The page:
There were 2 patients who needed post-TAVR PCI in the form of balloon angioplasty and stent placement. In both patients, the indication was recurrent anginal episodes despite maximum medical therapy. One patient underwent explantation of the transcatheter valve for severe post-TAVR aortic regurgitation along with two-vessel CABG for severe LAD and PDA stenosis. Two patients had major postoperative stroke, as defined by VARC criteria. Both strokes happened in the same admission post TAVR within 30 days. Out of these 2 patients, 1 died as a result of the stroke. The other patient was discharged to a rehabilitation facility and was alive at the time of last follow-up. One patient with SYNTAX score of 19 developed ventricular fibrillation resistant to cardioversion in the OR. The patient was placed on cardiopulmonary bypass, which was reversed in the OR; the patient was then placed on intraaortic balloon pump (IABP) and transferred to the intensive care unit. IABP was weaned at postoperative day 3; however, the patient developed multiorgan failure and died on postoperative day 14.
The mean follow-up in the patient population was 14.9 ± 9.9 months (range, 3-41 months). The total time at risk was 3446 months. A multivariate Cox proportional HR model was applied to evaluate the association of SYNTAX score and composite endpoint. All variables shown in Table 1 except DMJS were included in the multivariate model.
There was no significant association between SYNTAX score divided by tertiles and the composite endpoint (HR, 0.77; 95% CI, 0.47-1.23; P=.27). Independent predictors of mortality or adverse events were male gender (HR, 2.73; 95% CI, 1.23-6.09; P=.01), STS score (HR, 1.09; 95% CI, 1.02-1.18; P=.01), and frailty (HR, 2; 95% CI, 1.38-2.89; P<.001). Kaplan-Meier survival curves by each SYNTAX score tertile are shown in Figure 1A. There is a significant amount of overlap among the Kaplan-Meier survival curves, suggesting that preoperative SYNTAX score does not have significant impact on postoperative mortality, MACCE, or incidence of postoperative PCI.
Analysis by log-rank test suggested that there was no significant association between previously defined strata of DMJS and composite endpoint (P=.24). Kaplan-Meier curves by DMJS strata are shown in Figure 1B. Again, there is significant overlap between curves, showing that preoperative myocardium at risk does not have significant impact on composite endpoint. Log-rank test showed no statistically significant association between number of diseased coronary vessels and primary outcome (P=.60). The Kaplan-Meier curves are shown in Figure 1C.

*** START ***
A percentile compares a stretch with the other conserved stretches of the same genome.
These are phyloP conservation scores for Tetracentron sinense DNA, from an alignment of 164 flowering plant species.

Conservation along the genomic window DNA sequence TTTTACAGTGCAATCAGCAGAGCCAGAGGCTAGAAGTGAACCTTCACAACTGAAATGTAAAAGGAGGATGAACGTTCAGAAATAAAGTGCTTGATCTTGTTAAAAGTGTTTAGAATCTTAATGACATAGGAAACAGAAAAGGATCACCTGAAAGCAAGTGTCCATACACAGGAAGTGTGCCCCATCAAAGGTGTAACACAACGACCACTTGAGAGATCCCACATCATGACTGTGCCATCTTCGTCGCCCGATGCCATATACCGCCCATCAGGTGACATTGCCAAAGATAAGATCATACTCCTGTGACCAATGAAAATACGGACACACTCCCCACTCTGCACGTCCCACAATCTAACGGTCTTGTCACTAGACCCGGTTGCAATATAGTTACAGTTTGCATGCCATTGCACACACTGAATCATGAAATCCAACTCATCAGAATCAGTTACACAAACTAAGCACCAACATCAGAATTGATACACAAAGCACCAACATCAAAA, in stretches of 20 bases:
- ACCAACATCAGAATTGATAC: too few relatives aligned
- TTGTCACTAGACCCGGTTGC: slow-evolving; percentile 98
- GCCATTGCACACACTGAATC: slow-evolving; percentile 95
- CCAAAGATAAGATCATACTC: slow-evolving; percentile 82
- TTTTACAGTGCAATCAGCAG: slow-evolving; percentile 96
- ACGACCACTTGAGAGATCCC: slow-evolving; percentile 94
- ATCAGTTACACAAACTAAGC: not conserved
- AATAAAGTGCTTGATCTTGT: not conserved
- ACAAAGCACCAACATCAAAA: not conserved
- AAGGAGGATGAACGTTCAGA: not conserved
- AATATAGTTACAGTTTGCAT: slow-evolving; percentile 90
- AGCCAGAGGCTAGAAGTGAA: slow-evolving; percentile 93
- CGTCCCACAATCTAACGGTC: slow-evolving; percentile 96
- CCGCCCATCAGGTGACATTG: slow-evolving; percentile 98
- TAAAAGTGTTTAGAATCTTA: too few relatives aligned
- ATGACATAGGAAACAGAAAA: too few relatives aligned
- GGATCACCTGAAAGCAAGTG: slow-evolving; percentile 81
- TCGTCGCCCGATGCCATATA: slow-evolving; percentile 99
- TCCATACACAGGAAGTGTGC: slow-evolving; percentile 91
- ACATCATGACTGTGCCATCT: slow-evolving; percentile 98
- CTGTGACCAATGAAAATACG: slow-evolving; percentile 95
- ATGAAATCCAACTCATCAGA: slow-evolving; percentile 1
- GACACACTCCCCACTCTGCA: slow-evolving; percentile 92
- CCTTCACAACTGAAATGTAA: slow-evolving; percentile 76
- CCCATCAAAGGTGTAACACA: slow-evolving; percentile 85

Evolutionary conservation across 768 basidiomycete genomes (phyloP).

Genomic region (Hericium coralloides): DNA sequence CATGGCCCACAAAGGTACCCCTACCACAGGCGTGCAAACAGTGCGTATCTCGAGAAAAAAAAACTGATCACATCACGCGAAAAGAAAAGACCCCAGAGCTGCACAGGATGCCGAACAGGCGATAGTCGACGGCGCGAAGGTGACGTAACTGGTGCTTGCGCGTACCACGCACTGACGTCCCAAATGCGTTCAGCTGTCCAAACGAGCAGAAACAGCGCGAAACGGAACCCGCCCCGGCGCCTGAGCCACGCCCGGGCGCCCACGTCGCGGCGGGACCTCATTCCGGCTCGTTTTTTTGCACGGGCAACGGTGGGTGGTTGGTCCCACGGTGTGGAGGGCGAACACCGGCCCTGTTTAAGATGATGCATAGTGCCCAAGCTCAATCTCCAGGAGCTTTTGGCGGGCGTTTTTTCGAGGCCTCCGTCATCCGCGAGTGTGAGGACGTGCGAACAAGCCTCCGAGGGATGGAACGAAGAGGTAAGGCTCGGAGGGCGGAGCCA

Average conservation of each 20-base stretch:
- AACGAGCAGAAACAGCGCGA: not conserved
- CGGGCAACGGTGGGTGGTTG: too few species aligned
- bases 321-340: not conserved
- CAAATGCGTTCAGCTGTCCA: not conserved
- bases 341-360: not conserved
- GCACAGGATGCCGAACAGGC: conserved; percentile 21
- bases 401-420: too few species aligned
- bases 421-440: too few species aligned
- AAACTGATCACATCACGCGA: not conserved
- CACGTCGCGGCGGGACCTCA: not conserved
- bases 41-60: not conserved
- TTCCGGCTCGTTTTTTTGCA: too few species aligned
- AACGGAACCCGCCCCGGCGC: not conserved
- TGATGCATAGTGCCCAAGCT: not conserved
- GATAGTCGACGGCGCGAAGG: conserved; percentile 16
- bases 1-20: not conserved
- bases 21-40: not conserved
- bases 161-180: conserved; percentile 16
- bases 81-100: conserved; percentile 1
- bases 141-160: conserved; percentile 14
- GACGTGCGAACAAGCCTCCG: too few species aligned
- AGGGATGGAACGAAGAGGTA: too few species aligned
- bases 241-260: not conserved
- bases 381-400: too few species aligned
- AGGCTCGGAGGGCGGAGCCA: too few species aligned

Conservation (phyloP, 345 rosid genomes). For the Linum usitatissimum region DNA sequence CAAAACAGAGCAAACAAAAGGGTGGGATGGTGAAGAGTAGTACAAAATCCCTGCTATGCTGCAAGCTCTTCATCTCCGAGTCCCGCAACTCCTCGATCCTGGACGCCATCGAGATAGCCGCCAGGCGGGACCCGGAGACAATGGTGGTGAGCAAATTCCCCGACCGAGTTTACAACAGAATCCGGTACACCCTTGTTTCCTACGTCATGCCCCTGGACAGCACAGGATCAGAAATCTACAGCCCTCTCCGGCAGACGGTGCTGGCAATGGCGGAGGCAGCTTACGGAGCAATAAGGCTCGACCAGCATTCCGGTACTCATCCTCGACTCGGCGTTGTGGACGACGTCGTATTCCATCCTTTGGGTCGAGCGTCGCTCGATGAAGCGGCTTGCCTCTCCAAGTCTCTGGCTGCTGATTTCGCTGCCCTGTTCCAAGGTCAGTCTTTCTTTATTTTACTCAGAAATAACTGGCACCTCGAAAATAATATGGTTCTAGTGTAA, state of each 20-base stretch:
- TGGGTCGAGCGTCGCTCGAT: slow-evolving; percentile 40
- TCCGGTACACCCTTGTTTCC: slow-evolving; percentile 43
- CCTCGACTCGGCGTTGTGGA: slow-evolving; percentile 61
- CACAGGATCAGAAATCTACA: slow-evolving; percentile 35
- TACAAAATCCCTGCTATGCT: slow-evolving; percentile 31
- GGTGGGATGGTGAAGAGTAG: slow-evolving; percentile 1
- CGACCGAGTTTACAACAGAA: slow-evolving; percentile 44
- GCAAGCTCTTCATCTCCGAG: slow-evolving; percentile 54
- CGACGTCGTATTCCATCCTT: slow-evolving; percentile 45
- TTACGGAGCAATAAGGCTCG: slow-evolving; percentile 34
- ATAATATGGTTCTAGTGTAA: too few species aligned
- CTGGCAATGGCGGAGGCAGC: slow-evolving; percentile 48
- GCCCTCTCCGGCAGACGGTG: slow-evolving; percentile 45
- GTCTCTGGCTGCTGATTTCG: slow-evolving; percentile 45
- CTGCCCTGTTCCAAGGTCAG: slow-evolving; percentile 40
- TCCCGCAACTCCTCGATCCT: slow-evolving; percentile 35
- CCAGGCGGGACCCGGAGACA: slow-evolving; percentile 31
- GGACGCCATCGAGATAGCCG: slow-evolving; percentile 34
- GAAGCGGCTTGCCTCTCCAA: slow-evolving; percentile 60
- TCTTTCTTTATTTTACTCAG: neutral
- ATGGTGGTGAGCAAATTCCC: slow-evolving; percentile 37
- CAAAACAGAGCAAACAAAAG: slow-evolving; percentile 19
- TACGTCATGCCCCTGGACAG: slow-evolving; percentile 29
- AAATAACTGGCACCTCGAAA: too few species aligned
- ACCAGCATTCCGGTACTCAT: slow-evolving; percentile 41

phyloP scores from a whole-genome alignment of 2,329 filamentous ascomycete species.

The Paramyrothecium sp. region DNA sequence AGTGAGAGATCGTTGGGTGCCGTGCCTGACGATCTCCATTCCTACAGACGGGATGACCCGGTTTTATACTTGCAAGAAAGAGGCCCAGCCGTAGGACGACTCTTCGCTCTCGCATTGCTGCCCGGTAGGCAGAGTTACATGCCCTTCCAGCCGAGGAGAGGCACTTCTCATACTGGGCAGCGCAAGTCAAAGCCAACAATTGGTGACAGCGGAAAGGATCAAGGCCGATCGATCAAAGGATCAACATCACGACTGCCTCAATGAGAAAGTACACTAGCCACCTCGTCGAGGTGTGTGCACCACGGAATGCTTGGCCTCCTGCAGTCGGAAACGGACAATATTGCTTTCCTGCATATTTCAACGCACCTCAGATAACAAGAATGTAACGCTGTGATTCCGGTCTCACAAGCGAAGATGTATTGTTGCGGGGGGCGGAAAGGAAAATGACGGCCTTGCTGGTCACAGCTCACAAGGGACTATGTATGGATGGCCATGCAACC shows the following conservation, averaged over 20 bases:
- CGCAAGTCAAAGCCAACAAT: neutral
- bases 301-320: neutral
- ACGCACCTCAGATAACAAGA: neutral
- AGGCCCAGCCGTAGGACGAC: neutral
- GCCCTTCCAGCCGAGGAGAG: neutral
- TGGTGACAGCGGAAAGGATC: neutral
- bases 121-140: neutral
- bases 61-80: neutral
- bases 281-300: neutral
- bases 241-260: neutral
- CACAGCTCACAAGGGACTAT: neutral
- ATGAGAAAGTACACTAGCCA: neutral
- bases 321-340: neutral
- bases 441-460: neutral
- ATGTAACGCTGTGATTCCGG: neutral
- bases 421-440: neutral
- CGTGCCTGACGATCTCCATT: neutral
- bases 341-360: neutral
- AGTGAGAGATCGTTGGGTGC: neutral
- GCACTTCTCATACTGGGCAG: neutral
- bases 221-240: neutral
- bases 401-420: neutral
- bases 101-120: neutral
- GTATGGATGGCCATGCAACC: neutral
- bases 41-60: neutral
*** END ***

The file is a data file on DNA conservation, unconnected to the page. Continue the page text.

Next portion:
There was no significant association between composite endpoint at 30 days (P=.80) or at 1 year (P=.79). There was no significant association between composite endpoint and DMJS score at 30 days (P=.13) or at 1 year (P=.55). Similarly, number of coronary vessels involved was not associated with composite endpoint rates at 30 days (P=.98) and 1 year (P=.93). Coronary artery disease strata by DMJS and number of major coronary vessels involved are shown in Tables 3 and 4. Thirty-day and 1-year composite endpoint rates by each tertile of SYNTAX score, strata of DMJS, and number of diseased coronary vessels are shown in Table 5.
This analysis includes the largest case series to date reporting outcomes of TAVR in patients with CAD, who did not undergo dedicated coronary intervention prior to TAVR. The series includes the whole spectrum of coronary artery disease – from no CAD to the most diffuse and complex CAD. The lack of significant association between SYNTAX score and postoperative outcomes suggests that TAVR can be safely performed in patients without prior PCI if they do not have ischemic symptoms at baseline, regardless of their coronary arterial disease burden. The lack of significant association between DMJS and postoperative outcomes suggests that amount of myocardium at risk does not correlate with mortality, postoperative MACCE, or PCI rates. When tested by number of coronary arteries involved, an increase in the number of diseased vessels was also not associated with worse postoperative outcomes.